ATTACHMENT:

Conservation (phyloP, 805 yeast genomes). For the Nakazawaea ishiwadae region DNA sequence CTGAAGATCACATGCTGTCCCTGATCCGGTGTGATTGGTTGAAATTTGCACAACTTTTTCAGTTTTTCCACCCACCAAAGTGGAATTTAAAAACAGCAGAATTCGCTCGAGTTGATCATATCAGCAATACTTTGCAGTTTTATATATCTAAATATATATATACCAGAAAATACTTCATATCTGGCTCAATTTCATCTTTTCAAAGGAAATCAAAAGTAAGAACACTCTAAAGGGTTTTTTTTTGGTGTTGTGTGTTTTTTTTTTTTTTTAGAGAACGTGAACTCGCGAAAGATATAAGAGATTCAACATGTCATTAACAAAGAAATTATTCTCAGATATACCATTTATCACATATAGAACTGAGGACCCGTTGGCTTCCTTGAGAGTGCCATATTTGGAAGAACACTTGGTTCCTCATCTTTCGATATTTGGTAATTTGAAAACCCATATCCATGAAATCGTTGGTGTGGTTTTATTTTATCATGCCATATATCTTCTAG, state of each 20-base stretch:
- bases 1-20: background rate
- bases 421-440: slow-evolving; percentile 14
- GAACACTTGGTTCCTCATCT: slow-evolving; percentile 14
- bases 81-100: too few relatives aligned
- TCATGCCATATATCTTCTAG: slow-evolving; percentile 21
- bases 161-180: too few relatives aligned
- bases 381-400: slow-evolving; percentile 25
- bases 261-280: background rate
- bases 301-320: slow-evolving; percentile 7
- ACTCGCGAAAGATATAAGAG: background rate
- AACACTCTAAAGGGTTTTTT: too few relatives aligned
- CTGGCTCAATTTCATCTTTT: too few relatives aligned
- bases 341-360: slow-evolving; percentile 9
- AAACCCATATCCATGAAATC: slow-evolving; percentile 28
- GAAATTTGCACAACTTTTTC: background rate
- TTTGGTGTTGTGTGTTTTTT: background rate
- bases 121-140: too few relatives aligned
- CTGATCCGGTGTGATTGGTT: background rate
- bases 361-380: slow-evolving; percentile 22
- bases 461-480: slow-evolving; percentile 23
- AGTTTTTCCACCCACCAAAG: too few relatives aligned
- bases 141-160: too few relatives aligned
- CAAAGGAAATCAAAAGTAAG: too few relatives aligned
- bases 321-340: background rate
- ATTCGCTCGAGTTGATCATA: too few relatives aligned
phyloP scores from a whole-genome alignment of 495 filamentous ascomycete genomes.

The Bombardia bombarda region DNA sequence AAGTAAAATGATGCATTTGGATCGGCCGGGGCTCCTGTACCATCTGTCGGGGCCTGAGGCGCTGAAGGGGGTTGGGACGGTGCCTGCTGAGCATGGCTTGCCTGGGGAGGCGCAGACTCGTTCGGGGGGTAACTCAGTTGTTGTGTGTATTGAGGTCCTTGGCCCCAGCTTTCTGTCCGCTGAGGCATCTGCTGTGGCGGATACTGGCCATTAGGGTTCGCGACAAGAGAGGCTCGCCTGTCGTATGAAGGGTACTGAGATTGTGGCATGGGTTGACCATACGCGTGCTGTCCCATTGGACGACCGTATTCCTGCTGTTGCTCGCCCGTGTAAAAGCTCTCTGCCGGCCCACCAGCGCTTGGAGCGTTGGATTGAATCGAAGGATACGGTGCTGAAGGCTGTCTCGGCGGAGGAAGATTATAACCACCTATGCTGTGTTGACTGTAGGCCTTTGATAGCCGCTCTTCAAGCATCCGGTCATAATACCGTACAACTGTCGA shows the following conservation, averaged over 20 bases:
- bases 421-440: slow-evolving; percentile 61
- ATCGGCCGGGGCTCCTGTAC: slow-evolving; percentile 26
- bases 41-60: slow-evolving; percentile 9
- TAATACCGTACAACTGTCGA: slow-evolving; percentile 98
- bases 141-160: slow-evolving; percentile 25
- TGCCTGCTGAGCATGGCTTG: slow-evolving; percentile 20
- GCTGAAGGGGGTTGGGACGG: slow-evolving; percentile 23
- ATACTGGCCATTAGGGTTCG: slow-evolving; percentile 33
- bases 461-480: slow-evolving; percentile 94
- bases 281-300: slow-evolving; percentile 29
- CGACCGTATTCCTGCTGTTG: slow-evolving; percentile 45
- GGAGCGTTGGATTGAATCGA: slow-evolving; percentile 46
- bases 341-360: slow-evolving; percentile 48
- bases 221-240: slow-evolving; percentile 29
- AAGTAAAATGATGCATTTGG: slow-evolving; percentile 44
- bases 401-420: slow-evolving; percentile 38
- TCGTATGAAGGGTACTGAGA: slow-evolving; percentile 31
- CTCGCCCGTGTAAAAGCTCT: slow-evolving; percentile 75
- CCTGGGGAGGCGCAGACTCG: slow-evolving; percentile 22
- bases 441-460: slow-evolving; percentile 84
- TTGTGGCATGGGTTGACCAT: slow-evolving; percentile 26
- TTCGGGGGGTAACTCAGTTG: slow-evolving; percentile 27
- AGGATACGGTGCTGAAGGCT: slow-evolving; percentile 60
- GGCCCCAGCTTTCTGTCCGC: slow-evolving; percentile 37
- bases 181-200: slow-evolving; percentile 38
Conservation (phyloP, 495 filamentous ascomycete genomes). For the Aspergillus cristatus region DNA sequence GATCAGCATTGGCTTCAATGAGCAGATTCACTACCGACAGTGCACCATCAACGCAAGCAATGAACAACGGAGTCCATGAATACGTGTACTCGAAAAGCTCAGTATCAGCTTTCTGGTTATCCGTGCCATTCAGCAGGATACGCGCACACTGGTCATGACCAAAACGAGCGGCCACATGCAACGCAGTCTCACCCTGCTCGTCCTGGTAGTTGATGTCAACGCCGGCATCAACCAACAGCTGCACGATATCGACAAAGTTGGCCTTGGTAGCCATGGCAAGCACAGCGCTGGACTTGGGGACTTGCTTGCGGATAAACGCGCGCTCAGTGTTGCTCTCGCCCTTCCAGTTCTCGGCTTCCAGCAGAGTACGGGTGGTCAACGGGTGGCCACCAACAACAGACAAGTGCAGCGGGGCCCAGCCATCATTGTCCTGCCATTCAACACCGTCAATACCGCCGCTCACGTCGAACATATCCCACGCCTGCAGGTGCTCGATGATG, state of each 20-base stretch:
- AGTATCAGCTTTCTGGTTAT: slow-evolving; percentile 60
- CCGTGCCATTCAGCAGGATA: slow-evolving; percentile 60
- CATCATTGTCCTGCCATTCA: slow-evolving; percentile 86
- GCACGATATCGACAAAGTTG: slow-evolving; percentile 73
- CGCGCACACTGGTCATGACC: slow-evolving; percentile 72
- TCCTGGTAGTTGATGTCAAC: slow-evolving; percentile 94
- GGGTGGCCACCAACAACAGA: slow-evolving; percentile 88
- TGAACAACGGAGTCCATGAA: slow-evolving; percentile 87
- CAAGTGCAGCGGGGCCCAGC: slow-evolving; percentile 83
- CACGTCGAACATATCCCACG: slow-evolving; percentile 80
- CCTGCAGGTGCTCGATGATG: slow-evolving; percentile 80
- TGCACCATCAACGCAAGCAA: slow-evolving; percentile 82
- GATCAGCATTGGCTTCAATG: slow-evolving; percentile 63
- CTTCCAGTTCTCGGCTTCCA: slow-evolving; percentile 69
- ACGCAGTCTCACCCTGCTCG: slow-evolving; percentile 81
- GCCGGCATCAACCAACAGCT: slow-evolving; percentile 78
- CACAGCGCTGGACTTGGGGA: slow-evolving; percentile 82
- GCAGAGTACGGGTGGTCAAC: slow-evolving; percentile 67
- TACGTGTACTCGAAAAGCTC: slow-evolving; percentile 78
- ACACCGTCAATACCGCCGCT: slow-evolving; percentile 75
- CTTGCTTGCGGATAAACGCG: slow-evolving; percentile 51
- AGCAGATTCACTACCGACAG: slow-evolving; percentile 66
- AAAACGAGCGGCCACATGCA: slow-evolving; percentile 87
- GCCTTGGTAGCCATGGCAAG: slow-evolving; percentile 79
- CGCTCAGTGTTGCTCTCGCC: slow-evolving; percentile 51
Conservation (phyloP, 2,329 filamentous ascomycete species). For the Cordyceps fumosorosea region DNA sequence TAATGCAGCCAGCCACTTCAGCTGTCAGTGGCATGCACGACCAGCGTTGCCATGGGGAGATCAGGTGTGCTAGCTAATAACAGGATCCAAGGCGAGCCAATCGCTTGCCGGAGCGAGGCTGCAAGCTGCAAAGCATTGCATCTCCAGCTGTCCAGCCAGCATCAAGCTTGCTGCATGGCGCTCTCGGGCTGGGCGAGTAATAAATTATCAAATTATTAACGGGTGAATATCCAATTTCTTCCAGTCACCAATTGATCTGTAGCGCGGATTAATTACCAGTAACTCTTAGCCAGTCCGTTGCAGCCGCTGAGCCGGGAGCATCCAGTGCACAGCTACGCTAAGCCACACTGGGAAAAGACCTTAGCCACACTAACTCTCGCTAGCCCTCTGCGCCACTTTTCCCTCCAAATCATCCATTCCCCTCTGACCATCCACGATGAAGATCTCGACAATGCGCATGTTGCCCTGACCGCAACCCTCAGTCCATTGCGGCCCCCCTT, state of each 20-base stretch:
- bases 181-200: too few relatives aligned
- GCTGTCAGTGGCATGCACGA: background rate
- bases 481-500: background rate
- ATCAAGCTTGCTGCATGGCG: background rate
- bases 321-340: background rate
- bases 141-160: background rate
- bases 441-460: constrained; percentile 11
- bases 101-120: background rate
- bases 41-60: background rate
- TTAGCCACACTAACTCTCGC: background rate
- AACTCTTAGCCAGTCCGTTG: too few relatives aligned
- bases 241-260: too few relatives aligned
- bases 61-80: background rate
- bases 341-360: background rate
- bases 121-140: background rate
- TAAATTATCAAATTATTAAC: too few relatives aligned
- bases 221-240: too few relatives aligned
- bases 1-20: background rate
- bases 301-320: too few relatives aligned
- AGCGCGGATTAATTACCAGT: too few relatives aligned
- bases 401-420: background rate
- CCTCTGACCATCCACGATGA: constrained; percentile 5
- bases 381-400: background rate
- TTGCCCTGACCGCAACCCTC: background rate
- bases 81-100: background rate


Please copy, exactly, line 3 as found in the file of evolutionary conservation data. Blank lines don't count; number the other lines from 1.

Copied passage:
- bases 421-440: slow-evolving; percentile 14